The Chronicles of Narnia series has two camps to the reading order, publication or chronological. I have chosen to go with publication order in my reading of the series, I know I read The Lion, The Witch and The Wardrobe in childhood, but honestly can't recall reading the rest of the series.
Publication order: The Lion, the Witch and the Wardrobe, Prince Caspian, The Voyage of the Dawn Treader, The Silver Chair, The Horse and His Boy, The Magician's Nephew, The Last Battle.
Chronological order: The Magician's Nephew, The Lion, the Witch and the Wardrobe, The Horse and His Boy, Prince Caspian, The Voyage of the Dawn Treader, The Silver Chair, The Last Battle.
As one of the more popular series in existence, I can't say that I would have anything new and groundbreaking to add to the discussions and wealth of information that exist for this series.
Lewis felt that "a book worth reading only in childhood is not worth reading even then", which seems like solid advice. We should still find something of value in a book we loved in childhood, children's minds don't need to be filled with complete drivel, and they are smart.
I will say that the latest Disney movie sets the opening of the story up a little better, with the children needing to be relocated to the professor's home because of the air-raids during the war. While it is stated in the first few sentences I think you lose some of the understanding emotionally that the four are going through from the journey they took just from fleeing their home. It isn't a joyful vacation to visit a relative, but a dangerous time filled with uncertainty.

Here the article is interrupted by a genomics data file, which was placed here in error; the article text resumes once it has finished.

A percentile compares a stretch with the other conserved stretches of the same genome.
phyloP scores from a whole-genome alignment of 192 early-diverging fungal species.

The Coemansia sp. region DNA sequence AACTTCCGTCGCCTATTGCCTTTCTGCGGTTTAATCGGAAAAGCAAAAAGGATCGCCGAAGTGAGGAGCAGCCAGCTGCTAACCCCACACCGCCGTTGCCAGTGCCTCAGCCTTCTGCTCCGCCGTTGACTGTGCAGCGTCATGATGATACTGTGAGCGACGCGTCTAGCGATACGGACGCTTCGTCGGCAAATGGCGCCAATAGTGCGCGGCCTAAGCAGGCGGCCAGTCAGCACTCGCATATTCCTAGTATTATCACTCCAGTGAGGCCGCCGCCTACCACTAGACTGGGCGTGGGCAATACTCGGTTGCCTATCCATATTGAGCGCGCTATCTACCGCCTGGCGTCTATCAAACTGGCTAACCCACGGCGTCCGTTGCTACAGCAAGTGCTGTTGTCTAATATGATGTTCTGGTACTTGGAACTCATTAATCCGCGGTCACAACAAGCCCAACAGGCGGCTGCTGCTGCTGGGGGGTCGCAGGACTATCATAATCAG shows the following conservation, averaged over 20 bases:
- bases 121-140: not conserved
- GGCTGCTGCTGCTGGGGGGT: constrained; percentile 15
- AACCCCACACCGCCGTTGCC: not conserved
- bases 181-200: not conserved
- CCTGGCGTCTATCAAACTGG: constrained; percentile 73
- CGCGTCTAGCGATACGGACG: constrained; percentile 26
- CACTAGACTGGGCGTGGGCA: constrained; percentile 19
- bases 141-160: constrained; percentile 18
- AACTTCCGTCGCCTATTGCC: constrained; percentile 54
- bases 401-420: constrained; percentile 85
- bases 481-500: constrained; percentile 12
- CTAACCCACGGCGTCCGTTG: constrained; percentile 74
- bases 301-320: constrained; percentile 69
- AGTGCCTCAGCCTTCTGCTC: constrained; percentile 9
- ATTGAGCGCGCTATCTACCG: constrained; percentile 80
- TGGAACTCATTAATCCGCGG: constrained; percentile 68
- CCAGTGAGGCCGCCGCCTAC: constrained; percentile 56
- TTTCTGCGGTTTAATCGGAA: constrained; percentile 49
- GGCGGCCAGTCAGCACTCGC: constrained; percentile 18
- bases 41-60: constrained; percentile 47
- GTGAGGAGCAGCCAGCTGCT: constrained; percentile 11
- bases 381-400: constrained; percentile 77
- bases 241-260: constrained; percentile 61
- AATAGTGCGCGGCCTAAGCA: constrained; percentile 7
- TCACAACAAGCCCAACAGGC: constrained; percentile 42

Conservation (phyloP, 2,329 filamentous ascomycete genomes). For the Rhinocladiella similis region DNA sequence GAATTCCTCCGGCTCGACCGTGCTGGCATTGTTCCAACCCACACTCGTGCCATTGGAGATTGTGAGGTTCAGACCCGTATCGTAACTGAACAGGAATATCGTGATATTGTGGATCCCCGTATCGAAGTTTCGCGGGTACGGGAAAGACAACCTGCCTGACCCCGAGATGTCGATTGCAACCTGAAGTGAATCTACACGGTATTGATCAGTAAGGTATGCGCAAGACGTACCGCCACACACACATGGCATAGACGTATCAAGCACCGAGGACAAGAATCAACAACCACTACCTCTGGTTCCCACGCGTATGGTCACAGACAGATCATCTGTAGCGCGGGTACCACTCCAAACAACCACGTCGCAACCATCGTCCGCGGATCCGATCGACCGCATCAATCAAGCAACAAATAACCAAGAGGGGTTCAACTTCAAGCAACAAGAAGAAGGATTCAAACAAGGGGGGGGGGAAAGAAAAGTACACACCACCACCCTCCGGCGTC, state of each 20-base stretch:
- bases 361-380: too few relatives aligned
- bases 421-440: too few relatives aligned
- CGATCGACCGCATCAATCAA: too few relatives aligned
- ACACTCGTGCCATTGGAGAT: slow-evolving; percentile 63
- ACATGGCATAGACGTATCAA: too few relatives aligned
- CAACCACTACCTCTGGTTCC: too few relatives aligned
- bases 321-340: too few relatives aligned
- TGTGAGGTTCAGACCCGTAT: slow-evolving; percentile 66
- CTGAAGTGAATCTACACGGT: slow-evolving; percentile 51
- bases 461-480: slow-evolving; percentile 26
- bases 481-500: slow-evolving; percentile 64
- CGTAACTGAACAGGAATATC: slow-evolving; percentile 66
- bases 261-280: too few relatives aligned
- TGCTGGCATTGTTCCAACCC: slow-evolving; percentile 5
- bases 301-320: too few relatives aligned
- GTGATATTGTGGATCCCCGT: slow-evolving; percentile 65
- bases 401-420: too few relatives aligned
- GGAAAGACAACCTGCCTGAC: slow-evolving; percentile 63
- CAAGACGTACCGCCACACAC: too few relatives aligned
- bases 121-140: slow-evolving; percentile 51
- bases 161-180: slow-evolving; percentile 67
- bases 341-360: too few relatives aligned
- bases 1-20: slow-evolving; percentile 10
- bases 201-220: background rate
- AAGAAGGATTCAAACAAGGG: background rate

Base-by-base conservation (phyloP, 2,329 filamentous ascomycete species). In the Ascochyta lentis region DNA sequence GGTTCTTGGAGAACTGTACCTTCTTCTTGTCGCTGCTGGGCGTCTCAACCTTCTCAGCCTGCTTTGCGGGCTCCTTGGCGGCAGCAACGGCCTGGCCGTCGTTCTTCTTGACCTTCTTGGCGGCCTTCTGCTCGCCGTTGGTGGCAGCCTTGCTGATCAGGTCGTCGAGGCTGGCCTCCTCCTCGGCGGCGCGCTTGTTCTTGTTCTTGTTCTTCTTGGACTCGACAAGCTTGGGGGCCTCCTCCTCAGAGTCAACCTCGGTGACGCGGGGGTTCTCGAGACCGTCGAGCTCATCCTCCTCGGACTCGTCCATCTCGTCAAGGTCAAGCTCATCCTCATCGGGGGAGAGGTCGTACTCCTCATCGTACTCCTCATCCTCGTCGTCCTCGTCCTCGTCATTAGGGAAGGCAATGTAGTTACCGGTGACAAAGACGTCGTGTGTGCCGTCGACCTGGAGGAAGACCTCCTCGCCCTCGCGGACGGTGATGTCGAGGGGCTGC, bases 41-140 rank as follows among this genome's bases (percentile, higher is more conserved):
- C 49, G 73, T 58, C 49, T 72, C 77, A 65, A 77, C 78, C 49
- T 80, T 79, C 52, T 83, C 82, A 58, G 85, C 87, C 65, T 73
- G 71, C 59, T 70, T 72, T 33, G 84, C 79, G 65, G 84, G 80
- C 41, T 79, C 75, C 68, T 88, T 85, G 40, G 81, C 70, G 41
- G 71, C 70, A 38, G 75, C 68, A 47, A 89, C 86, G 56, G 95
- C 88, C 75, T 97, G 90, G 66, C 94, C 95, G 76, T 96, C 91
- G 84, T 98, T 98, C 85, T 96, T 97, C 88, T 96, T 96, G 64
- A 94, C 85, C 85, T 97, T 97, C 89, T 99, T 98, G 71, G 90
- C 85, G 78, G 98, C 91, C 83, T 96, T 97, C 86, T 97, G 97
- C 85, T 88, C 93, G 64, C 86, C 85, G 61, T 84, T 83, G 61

Now I have a hankering to try true Turkish Delight, just what is this treat that can tantalize Edmund? I hear it resembles Aplets & Cotlets, which I have to admit I do like as a treat every once in a while, they remind me of childhood. So maybe Lewis was onto something here.
A few readers I know have been pondering the meaning behind the repeated cautionary advice regarding wardrobe doors always being left open. One source says this emphasis came about because Lewis was afraid children would start playing Narnia and feared they would lock themselves in wardrobes all across the country. I don't know if that is the true meaning, I thought it might be used as always being able to find your way home by following the light.
The book can certainly be read simply as story or with a more spiritual meaning of the struggle between good and evil forces.
[Notice: Original posting 2014-01-10 at Plethora of Books Blog: http://bookchallenges.weebly.com]
Tags: 2014, Children's, Classics